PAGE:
In Scotland in 2017, it is estimated that 93,000 people have dementia, and though most are old or very old, over 3,000 of them are under 65. By the age of ninety, people have an almost 50% chance of having dementia.
The word “dementia” describes the collection of signs that a person’s brain has permanently stopped working as well as it used to. It is “dementia” only if these signs continue to get worse, with a permanent deterioration over time. Over 100 diseases can cause changes in the brain that give rise to these symptoms. The most common is Alzheimer’s disease followed by vascular dementia.
There is currently no cure for dementia, but symptoms can be delayed or decreased by lifestyle and environmental adaptations. There is growing evidence that the risk of developing dementia can be reduced by adopting a healthier lifestyle.
Dementia costs the country more than cancer, heart disease and stroke put together. Much of that financial burden falls on family carers and friends, who may also experience tiredness and health problems associated with the demands of caring.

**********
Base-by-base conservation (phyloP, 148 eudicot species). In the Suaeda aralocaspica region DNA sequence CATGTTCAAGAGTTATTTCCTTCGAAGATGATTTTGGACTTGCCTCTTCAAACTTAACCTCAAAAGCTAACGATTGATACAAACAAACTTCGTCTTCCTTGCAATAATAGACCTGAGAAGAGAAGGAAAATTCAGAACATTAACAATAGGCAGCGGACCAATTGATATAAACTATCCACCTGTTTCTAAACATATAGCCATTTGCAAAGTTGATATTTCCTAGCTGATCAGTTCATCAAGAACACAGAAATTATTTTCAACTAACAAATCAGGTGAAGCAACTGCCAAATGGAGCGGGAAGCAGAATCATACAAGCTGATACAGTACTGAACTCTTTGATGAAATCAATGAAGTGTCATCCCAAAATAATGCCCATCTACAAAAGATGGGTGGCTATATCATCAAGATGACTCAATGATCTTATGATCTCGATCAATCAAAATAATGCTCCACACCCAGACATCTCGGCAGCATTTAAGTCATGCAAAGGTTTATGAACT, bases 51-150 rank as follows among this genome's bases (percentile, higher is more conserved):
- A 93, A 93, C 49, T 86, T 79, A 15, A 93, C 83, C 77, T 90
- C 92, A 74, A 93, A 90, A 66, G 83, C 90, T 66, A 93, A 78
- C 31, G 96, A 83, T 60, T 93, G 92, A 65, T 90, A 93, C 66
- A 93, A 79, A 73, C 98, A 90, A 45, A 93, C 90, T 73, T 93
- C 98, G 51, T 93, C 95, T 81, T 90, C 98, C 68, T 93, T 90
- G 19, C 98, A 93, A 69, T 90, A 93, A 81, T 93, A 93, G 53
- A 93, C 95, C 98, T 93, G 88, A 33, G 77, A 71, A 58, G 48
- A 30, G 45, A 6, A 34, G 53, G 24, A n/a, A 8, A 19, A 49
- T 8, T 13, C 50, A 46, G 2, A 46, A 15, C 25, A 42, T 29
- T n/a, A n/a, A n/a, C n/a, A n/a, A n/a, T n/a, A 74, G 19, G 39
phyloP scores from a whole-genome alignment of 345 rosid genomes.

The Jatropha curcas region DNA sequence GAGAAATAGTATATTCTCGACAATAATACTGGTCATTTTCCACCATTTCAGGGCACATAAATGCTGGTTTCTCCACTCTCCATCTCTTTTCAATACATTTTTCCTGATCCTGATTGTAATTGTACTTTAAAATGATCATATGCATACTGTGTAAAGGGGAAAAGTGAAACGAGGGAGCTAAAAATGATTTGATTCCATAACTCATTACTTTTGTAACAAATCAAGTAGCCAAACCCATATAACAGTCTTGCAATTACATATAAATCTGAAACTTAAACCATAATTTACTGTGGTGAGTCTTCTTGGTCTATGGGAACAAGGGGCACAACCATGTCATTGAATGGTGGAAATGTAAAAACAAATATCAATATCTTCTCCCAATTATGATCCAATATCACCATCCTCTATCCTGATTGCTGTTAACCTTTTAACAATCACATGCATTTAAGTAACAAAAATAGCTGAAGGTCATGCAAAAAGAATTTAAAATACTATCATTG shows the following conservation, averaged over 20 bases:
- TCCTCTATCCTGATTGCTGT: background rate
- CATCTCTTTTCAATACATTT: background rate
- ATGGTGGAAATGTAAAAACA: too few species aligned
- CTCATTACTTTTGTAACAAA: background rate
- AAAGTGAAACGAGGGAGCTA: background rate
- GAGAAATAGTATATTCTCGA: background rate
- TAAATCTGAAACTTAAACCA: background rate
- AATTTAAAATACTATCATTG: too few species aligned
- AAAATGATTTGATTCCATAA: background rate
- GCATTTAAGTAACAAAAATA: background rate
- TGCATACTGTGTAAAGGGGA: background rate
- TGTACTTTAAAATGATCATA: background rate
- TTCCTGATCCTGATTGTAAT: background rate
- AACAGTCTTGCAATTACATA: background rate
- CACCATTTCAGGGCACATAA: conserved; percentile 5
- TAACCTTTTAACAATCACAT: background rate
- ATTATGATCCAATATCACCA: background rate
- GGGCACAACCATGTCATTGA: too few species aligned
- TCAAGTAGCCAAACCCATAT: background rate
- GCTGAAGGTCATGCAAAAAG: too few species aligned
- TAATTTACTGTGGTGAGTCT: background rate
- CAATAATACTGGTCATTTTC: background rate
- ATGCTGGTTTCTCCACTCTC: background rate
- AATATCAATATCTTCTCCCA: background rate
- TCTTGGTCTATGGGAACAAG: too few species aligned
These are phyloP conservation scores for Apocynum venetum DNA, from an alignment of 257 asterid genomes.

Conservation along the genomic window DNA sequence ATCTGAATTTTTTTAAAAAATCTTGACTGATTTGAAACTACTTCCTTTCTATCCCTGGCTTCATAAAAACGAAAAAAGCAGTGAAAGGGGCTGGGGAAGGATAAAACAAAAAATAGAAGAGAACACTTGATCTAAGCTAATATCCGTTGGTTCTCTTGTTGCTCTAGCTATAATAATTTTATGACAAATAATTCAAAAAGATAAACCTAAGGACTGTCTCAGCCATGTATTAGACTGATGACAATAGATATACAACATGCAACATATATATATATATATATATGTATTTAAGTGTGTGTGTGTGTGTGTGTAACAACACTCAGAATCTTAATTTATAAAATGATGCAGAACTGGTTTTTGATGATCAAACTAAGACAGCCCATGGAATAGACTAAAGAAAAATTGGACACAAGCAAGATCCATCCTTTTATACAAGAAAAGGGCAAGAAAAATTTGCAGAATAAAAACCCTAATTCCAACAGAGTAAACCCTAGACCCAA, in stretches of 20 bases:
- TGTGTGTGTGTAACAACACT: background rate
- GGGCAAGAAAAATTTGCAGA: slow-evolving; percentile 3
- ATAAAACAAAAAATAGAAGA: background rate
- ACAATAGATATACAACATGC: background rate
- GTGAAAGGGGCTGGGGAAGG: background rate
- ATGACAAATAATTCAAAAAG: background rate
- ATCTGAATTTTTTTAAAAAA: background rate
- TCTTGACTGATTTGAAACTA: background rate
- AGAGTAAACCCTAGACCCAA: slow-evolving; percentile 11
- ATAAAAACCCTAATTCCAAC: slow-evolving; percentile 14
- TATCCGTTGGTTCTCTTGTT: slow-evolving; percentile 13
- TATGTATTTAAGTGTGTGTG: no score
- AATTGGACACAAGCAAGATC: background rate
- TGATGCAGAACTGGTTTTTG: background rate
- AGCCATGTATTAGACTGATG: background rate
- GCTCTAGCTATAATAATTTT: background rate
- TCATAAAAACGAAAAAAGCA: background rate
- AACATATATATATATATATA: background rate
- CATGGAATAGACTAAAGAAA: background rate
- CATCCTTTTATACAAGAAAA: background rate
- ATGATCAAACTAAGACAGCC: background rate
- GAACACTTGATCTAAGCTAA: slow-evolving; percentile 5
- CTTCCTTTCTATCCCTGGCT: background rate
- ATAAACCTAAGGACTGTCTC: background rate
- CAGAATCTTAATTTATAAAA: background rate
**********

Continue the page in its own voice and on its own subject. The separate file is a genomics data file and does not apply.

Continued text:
There are estimated to be over 650,000 unpaid carers in Scotland. This means that 1 in 8 of the Scottish population are involved in providing care and support to a family member, friend or neighbour, and many of those have dementia.
The lives of people with dementia and those who care for them are affected, both directly and indirectly, by the disease. Dementia impacts many aspects of life, for example:
- Mental Health
- Physical Health
- Social inclusion
- Income and employment
What is clearly needed is a shift in how people affected by dementia are perceived, how they are treated and how they are supported and empowered.
We want to play a significant role making sure that this support is put in place, and enabling people affected by dementia themselves to have a strong voice about matters that affect them.
We are committed to driving change in how people with dementia and their carers experience everyday life. We know how important it is to see the whole person, ensuring that he or she is central to decisions that affect their life, and we will invest our resources so that people affected by dementia are empowered to identify their needs for support and have choice and control in how these needs are met.